In some examples, pitch result panel 329 may be configured to present data or information associated with a strike or ball resulting from a pitch. For example, if a pitch results in a strike, data may be entered in strike window 329A (e.g., called strike, swinging strike, and others). Further, when a button (e.g., “Swinging”) is selected in strike window 329A, a further drop-down or other type of menu may be presented that allows the entry of specific types of swinging strikes (e.g., normal strike out, strike out, dropped, and others). Alternatively, if a ball results from a pitch, a corresponding input may be entered in ball window 329B. In other examples, the types, configurations, layouts, designs, and configuration of data presented in ball window 329B may be varied and are not limited to those shown and described.

Play result panel 330 may be configured, in some examples, to present information or data associated with the outcome of a play. For example, buttons may be presented that are configured to allow entry of a foul ball, out, or an on-base determination (i.e., a batter successfully lands on first base, second base, third base, or a home run as a result of a given play, as described by entry of data entered into batting order panel 327, pitch type panel 328, and pitch result panel 329. In other examples, the types of data, configuration, layout, design, or format of data or information presented in play result panel 330 may be varied and are not limited to the descriptions provided.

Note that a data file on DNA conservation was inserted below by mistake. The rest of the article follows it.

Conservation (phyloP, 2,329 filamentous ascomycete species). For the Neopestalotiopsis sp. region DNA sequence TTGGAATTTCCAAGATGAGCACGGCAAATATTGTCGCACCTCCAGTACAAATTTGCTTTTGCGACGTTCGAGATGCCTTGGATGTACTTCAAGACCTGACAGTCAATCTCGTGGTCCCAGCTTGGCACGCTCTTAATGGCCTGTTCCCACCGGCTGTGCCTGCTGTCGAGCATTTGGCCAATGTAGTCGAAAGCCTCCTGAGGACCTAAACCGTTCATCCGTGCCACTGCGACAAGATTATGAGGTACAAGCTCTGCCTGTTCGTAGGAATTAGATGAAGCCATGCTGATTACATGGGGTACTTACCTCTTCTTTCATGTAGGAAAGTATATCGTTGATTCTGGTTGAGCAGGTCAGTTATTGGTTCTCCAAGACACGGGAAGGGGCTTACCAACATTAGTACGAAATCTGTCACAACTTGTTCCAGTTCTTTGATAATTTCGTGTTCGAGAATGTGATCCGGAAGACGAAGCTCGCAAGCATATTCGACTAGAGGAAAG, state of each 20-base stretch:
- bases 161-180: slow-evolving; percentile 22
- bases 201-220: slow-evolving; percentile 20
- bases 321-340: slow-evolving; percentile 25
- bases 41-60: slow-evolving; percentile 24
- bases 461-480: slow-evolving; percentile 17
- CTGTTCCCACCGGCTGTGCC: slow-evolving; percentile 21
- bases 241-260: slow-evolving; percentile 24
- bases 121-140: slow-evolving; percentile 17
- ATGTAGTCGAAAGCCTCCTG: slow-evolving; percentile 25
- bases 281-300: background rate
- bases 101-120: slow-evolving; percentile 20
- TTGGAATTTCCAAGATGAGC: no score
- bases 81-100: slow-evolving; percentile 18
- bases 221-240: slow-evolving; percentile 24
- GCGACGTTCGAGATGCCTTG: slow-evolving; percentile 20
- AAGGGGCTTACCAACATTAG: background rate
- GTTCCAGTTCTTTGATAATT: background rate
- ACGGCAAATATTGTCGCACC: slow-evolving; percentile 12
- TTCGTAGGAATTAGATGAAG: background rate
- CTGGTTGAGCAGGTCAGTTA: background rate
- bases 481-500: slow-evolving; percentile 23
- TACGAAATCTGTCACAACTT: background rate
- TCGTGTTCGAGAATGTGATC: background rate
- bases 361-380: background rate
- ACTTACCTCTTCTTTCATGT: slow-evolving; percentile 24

Scoring navigator 331B may be configured, in some examples, for use to manipulate interface 322, which is configured to implement the techniques and logic described herein for interactive scorekeeping. Here, buttons 331A-331E may be presented to allow the selection of a given set of functionality in interface 322. For example, if button 331B is selected, interface 322 may be modified to present screens, forms, fields, or other windows that may be configured to enter data or information associated with running plays in a game. Likewise, pitching and defense interfaces may be presented if buttons 331A or 331C are selected, respectively. Alternatively, the data fields presented in interface 322 may be reset (i.e., cleared and returned to an initial state) by selecting button 331D (i.e., “Reset Screen”). Further, button 331E may be selected to invoke an interactive score sheet, as described in further detail below in connection with FIG. 3G. An overall status of the number of runners on bases may be presented using icon 326, which provides a summary-level view of the status of a given inning. Further, window 332 may be presented to provide the entry of data or information associated with runner-only plays (i.e., plays that are neither connected to, involved with, or resulting from a pitch). By selecting an option to “enter now” or “enter after pitch,” window 332 provides a sub-interface to enter data or information associated with runner-only plays using various techniques without limitation.